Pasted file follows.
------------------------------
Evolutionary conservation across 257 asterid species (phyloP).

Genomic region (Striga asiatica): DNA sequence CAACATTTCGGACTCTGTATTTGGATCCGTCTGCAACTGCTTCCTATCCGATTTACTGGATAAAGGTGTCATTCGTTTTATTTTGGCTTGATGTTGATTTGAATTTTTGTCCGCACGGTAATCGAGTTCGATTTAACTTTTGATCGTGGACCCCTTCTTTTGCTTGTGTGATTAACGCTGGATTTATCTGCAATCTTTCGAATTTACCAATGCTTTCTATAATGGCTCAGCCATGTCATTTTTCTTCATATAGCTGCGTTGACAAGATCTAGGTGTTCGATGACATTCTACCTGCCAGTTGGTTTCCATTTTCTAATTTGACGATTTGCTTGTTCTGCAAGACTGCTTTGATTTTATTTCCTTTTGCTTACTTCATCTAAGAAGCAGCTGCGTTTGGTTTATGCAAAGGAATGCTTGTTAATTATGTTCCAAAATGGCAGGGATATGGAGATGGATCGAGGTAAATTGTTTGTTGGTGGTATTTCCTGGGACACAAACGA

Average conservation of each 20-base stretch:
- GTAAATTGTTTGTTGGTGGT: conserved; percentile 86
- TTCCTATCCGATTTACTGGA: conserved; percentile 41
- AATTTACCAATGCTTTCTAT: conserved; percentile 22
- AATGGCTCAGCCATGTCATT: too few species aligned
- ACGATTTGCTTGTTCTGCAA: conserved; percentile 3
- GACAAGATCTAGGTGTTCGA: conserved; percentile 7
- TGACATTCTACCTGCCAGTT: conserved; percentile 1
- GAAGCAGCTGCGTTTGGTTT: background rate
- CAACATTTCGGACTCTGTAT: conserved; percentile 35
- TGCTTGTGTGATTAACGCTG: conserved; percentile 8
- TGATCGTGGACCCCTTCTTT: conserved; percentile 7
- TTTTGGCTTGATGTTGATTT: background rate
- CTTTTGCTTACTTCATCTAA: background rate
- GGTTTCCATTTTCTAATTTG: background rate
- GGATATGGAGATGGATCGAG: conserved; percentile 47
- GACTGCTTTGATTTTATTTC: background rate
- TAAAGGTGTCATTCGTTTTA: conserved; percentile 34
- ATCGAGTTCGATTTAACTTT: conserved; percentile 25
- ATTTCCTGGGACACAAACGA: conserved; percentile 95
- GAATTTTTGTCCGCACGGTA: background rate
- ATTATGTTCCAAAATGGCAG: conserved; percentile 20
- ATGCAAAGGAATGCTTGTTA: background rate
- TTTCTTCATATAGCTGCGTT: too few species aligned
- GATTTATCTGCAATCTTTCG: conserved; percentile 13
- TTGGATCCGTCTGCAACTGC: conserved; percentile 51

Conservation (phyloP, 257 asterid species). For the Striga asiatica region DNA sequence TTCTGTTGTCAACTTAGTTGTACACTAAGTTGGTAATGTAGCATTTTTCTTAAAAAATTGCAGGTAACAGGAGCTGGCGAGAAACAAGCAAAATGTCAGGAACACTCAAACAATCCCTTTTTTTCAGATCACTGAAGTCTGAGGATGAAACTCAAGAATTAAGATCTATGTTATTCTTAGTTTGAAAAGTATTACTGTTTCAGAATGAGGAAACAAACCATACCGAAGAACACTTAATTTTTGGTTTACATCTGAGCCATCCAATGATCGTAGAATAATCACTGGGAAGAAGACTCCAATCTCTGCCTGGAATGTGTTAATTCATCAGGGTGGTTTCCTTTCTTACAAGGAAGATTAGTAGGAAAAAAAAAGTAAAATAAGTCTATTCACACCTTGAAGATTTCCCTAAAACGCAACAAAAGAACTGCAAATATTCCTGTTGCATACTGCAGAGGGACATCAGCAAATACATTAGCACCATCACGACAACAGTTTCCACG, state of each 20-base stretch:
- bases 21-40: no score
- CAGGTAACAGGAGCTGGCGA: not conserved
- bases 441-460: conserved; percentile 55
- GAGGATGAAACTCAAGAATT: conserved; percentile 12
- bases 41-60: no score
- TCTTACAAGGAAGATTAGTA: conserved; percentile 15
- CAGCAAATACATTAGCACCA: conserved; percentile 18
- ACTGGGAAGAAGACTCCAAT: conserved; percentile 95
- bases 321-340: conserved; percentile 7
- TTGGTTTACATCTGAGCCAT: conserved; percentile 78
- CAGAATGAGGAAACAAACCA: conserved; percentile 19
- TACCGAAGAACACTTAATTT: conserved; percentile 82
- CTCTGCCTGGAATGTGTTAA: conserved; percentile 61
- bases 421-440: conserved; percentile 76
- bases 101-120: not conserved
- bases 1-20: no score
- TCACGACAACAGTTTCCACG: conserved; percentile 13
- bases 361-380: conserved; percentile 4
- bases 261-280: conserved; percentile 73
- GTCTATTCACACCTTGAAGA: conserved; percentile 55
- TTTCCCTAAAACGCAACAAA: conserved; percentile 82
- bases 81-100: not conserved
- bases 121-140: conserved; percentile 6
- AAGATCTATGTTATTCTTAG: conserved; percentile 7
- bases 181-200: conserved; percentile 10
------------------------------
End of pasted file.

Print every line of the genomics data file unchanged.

Evolutionary conservation across 257 asterid species (phyloP).

Genomic region (Striga asiatica): DNA sequence CAACATTTCGGACTCTGTATTTGGATCCGTCTGCAACTGCTTCCTATCCGATTTACTGGATAAAGGTGTCATTCGTTTTATTTTGGCTTGATGTTGATTTGAATTTTTGTCCGCACGGTAATCGAGTTCGATTTAACTTTTGATCGTGGACCCCTTCTTTTGCTTGTGTGATTAACGCTGGATTTATCTGCAATCTTTCGAATTTACCAATGCTTTCTATAATGGCTCAGCCATGTCATTTTTCTTCATATAGCTGCGTTGACAAGATCTAGGTGTTCGATGACATTCTACCTGCCAGTTGGTTTCCATTTTCTAATTTGACGATTTGCTTGTTCTGCAAGACTGCTTTGATTTTATTTCCTTTTGCTTACTTCATCTAAGAAGCAGCTGCGTTTGGTTTATGCAAAGGAATGCTTGTTAATTATGTTCCAAAATGGCAGGGATATGGAGATGGATCGAGGTAAATTGTTTGTTGGTGGTATTTCCTGGGACACAAACGA

Average conservation of each 20-base stretch:
- GTAAATTGTTTGTTGGTGGT: conserved; percentile 86
- TTCCTATCCGATTTACTGGA: conserved; percentile 41
- AATTTACCAATGCTTTCTAT: conserved; percentile 22
- AATGGCTCAGCCATGTCATT: too few species aligned
- ACGATTTGCTTGTTCTGCAA: conserved; percentile 3
- GACAAGATCTAGGTGTTCGA: conserved; percentile 7
- TGACATTCTACCTGCCAGTT: conserved; percentile 1
- GAAGCAGCTGCGTTTGGTTT: background rate
- CAACATTTCGGACTCTGTAT: conserved; percentile 35
- TGCTTGTGTGATTAACGCTG: conserved; percentile 8
- TGATCGTGGACCCCTTCTTT: conserved; percentile 7
- TTTTGGCTTGATGTTGATTT: background rate
- CTTTTGCTTACTTCATCTAA: background rate
- GGTTTCCATTTTCTAATTTG: background rate
- GGATATGGAGATGGATCGAG: conserved; percentile 47
- GACTGCTTTGATTTTATTTC: background rate
- TAAAGGTGTCATTCGTTTTA: conserved; percentile 34
- ATCGAGTTCGATTTAACTTT: conserved; percentile 25
- ATTTCCTGGGACACAAACGA: conserved; percentile 95
- GAATTTTTGTCCGCACGGTA: background rate
- ATTATGTTCCAAAATGGCAG: conserved; percentile 20
- ATGCAAAGGAATGCTTGTTA: background rate
- TTTCTTCATATAGCTGCGTT: too few species aligned
- GATTTATCTGCAATCTTTCG: conserved; percentile 13
- TTGGATCCGTCTGCAACTGC: conserved; percentile 51

Conservation (phyloP, 257 asterid species). For the Striga asiatica region DNA sequence TTCTGTTGTCAACTTAGTTGTACACTAAGTTGGTAATGTAGCATTTTTCTTAAAAAATTGCAGGTAACAGGAGCTGGCGAGAAACAAGCAAAATGTCAGGAACACTCAAACAATCCCTTTTTTTCAGATCACTGAAGTCTGAGGATGAAACTCAAGAATTAAGATCTATGTTATTCTTAGTTTGAAAAGTATTACTGTTTCAGAATGAGGAAACAAACCATACCGAAGAACACTTAATTTTTGGTTTACATCTGAGCCATCCAATGATCGTAGAATAATCACTGGGAAGAAGACTCCAATCTCTGCCTGGAATGTGTTAATTCATCAGGGTGGTTTCCTTTCTTACAAGGAAGATTAGTAGGAAAAAAAAAGTAAAATAAGTCTATTCACACCTTGAAGATTTCCCTAAAACGCAACAAAAGAACTGCAAATATTCCTGTTGCATACTGCAGAGGGACATCAGCAAATACATTAGCACCATCACGACAACAGTTTCCACG, state of each 20-base stretch:
- bases 21-40: no score
- CAGGTAACAGGAGCTGGCGA: not conserved
- bases 441-460: conserved; percentile 55
- GAGGATGAAACTCAAGAATT: conserved; percentile 12
- bases 41-60: no score
- TCTTACAAGGAAGATTAGTA: conserved; percentile 15
- CAGCAAATACATTAGCACCA: conserved; percentile 18
- ACTGGGAAGAAGACTCCAAT: conserved; percentile 95
- bases 321-340: conserved; percentile 7
- TTGGTTTACATCTGAGCCAT: conserved; percentile 78
- CAGAATGAGGAAACAAACCA: conserved; percentile 19
- TACCGAAGAACACTTAATTT: conserved; percentile 82
- CTCTGCCTGGAATGTGTTAA: conserved; percentile 61
- bases 421-440: conserved; percentile 76
- bases 101-120: not conserved
- bases 1-20: no score
- TCACGACAACAGTTTCCACG: conserved; percentile 13
- bases 361-380: conserved; percentile 4
- bases 261-280: conserved; percentile 73
- GTCTATTCACACCTTGAAGA: conserved; percentile 55
- TTTCCCTAAAACGCAACAAA: conserved; percentile 82
- bases 81-100: not conserved
- bases 121-140: conserved; percentile 6
- AAGATCTATGTTATTCTTAG: conserved; percentile 7
- bases 181-200: conserved; percentile 10